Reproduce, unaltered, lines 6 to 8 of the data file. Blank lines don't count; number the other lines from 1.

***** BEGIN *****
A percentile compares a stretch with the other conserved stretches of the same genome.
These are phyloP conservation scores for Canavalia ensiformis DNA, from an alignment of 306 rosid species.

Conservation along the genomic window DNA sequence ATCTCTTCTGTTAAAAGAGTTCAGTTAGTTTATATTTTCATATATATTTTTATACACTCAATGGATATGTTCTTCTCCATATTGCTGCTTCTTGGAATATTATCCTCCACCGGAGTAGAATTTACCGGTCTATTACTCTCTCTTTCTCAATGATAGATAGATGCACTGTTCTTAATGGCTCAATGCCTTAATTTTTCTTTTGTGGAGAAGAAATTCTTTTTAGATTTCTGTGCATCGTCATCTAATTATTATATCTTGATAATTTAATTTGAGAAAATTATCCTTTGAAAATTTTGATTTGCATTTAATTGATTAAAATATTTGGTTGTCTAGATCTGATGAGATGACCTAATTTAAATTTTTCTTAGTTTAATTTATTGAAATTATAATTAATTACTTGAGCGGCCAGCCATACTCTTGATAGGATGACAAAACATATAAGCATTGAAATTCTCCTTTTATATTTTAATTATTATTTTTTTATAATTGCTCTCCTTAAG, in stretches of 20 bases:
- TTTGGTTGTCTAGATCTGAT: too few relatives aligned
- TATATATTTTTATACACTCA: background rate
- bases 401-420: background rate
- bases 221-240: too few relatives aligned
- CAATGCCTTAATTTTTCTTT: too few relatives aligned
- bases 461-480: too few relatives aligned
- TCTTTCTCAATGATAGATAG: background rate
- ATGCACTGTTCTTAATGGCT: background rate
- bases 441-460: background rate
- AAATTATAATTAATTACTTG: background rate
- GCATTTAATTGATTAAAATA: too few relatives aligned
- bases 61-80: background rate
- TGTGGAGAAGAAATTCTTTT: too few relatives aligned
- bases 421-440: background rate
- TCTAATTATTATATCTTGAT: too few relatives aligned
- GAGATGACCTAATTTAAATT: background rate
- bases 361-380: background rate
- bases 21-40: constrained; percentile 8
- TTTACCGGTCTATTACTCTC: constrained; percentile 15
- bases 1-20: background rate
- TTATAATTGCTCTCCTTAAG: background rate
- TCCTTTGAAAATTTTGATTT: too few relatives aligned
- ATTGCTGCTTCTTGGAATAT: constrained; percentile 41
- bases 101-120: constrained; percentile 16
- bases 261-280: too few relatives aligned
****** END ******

- bases 401-420: background rate
- bases 221-240: too few relatives aligned
- CAATGCCTTAATTTTTCTTT: too few relatives aligned